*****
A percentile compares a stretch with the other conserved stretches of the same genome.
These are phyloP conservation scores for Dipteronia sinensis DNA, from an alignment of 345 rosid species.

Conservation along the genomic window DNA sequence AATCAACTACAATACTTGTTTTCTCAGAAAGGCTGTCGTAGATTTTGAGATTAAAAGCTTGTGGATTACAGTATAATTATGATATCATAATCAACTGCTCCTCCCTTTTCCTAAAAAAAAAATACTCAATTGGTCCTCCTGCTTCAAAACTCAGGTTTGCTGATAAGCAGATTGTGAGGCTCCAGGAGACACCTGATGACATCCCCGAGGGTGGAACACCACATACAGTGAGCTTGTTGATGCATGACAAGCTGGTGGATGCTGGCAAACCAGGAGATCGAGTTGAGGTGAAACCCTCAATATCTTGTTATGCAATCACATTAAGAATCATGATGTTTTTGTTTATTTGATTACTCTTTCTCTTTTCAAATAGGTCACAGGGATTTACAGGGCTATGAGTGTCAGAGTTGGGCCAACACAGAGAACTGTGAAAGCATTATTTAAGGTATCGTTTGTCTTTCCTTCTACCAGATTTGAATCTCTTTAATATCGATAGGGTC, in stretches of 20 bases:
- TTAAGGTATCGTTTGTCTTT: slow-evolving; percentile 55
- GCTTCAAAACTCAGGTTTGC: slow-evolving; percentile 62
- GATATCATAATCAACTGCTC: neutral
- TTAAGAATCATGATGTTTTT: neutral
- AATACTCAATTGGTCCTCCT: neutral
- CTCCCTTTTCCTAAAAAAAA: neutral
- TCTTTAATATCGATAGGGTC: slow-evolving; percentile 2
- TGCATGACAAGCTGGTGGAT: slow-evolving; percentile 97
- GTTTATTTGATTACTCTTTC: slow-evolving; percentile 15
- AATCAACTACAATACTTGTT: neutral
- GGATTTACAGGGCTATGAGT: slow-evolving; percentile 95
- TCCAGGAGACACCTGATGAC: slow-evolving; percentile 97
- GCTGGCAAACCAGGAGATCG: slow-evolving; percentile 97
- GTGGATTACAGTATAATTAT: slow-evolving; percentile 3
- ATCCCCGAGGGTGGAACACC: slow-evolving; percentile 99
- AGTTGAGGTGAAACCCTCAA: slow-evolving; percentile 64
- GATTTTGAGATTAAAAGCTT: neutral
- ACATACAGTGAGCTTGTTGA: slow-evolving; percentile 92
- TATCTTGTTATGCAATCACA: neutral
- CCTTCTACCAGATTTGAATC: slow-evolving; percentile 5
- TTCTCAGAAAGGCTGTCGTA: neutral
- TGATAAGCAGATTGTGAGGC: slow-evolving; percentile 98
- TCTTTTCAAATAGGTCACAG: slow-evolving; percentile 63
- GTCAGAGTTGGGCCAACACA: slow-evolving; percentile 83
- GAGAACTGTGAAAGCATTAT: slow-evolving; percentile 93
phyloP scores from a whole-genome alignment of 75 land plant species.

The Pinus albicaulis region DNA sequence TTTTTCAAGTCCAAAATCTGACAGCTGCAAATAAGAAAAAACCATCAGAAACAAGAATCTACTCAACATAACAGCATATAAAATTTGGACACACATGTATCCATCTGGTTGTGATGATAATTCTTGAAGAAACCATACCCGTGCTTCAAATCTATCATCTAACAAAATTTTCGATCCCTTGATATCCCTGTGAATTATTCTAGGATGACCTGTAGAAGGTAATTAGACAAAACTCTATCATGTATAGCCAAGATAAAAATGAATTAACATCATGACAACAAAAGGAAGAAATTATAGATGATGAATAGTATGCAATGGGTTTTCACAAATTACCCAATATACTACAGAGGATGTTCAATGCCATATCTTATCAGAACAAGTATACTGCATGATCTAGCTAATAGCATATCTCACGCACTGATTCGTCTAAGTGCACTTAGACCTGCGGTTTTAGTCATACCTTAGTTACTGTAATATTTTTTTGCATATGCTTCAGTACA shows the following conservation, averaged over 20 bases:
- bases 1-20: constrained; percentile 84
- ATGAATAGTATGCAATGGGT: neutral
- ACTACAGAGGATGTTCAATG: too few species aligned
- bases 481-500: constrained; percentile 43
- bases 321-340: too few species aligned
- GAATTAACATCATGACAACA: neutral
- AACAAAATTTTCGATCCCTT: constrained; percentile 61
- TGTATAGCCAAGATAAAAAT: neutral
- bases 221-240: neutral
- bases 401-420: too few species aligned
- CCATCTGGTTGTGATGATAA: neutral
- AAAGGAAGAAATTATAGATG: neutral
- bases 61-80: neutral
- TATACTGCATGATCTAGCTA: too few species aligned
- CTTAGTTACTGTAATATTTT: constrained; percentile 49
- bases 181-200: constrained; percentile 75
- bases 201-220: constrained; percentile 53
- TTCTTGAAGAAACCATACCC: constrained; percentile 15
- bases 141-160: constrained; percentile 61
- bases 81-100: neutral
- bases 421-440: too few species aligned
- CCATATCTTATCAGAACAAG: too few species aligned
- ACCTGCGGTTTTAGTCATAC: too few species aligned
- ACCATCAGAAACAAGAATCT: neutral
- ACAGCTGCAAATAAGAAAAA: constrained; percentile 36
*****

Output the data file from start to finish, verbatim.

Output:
A percentile compares a stretch with the other conserved stretches of the same genome.
These are phyloP conservation scores for Dipteronia sinensis DNA, from an alignment of 345 rosid species.

Conservation along the genomic window DNA sequence AATCAACTACAATACTTGTTTTCTCAGAAAGGCTGTCGTAGATTTTGAGATTAAAAGCTTGTGGATTACAGTATAATTATGATATCATAATCAACTGCTCCTCCCTTTTCCTAAAAAAAAAATACTCAATTGGTCCTCCTGCTTCAAAACTCAGGTTTGCTGATAAGCAGATTGTGAGGCTCCAGGAGACACCTGATGACATCCCCGAGGGTGGAACACCACATACAGTGAGCTTGTTGATGCATGACAAGCTGGTGGATGCTGGCAAACCAGGAGATCGAGTTGAGGTGAAACCCTCAATATCTTGTTATGCAATCACATTAAGAATCATGATGTTTTTGTTTATTTGATTACTCTTTCTCTTTTCAAATAGGTCACAGGGATTTACAGGGCTATGAGTGTCAGAGTTGGGCCAACACAGAGAACTGTGAAAGCATTATTTAAGGTATCGTTTGTCTTTCCTTCTACCAGATTTGAATCTCTTTAATATCGATAGGGTC, in stretches of 20 bases:
- TTAAGGTATCGTTTGTCTTT: slow-evolving; percentile 55
- GCTTCAAAACTCAGGTTTGC: slow-evolving; percentile 62
- GATATCATAATCAACTGCTC: neutral
- TTAAGAATCATGATGTTTTT: neutral
- AATACTCAATTGGTCCTCCT: neutral
- CTCCCTTTTCCTAAAAAAAA: neutral
- TCTTTAATATCGATAGGGTC: slow-evolving; percentile 2
- TGCATGACAAGCTGGTGGAT: slow-evolving; percentile 97
- GTTTATTTGATTACTCTTTC: slow-evolving; percentile 15
- AATCAACTACAATACTTGTT: neutral
- GGATTTACAGGGCTATGAGT: slow-evolving; percentile 95
- TCCAGGAGACACCTGATGAC: slow-evolving; percentile 97
- GCTGGCAAACCAGGAGATCG: slow-evolving; percentile 97
- GTGGATTACAGTATAATTAT: slow-evolving; percentile 3
- ATCCCCGAGGGTGGAACACC: slow-evolving; percentile 99
- AGTTGAGGTGAAACCCTCAA: slow-evolving; percentile 64
- GATTTTGAGATTAAAAGCTT: neutral
- ACATACAGTGAGCTTGTTGA: slow-evolving; percentile 92
- TATCTTGTTATGCAATCACA: neutral
- CCTTCTACCAGATTTGAATC: slow-evolving; percentile 5
- TTCTCAGAAAGGCTGTCGTA: neutral
- TGATAAGCAGATTGTGAGGC: slow-evolving; percentile 98
- TCTTTTCAAATAGGTCACAG: slow-evolving; percentile 63
- GTCAGAGTTGGGCCAACACA: slow-evolving; percentile 83
- GAGAACTGTGAAAGCATTAT: slow-evolving; percentile 93
phyloP scores from a whole-genome alignment of 75 land plant species.

The Pinus albicaulis region DNA sequence TTTTTCAAGTCCAAAATCTGACAGCTGCAAATAAGAAAAAACCATCAGAAACAAGAATCTACTCAACATAACAGCATATAAAATTTGGACACACATGTATCCATCTGGTTGTGATGATAATTCTTGAAGAAACCATACCCGTGCTTCAAATCTATCATCTAACAAAATTTTCGATCCCTTGATATCCCTGTGAATTATTCTAGGATGACCTGTAGAAGGTAATTAGACAAAACTCTATCATGTATAGCCAAGATAAAAATGAATTAACATCATGACAACAAAAGGAAGAAATTATAGATGATGAATAGTATGCAATGGGTTTTCACAAATTACCCAATATACTACAGAGGATGTTCAATGCCATATCTTATCAGAACAAGTATACTGCATGATCTAGCTAATAGCATATCTCACGCACTGATTCGTCTAAGTGCACTTAGACCTGCGGTTTTAGTCATACCTTAGTTACTGTAATATTTTTTTGCATATGCTTCAGTACA shows the following conservation, averaged over 20 bases:
- bases 1-20: constrained; percentile 84
- ATGAATAGTATGCAATGGGT: neutral
- ACTACAGAGGATGTTCAATG: too few species aligned
- bases 481-500: constrained; percentile 43
- bases 321-340: too few species aligned
- GAATTAACATCATGACAACA: neutral
- AACAAAATTTTCGATCCCTT: constrained; percentile 61
- TGTATAGCCAAGATAAAAAT: neutral
- bases 221-240: neutral
- bases 401-420: too few species aligned
- CCATCTGGTTGTGATGATAA: neutral
- AAAGGAAGAAATTATAGATG: neutral
- bases 61-80: neutral
- TATACTGCATGATCTAGCTA: too few species aligned
- CTTAGTTACTGTAATATTTT: constrained; percentile 49
- bases 181-200: constrained; percentile 75
- bases 201-220: constrained; percentile 53
- TTCTTGAAGAAACCATACCC: constrained; percentile 15
- bases 141-160: constrained; percentile 61
- bases 81-100: neutral
- bases 421-440: too few species aligned
- CCATATCTTATCAGAACAAG: too few species aligned
- ACCTGCGGTTTTAGTCATAC: too few species aligned
- ACCATCAGAAACAAGAATCT: neutral
- ACAGCTGCAAATAAGAAAAA: constrained; percentile 36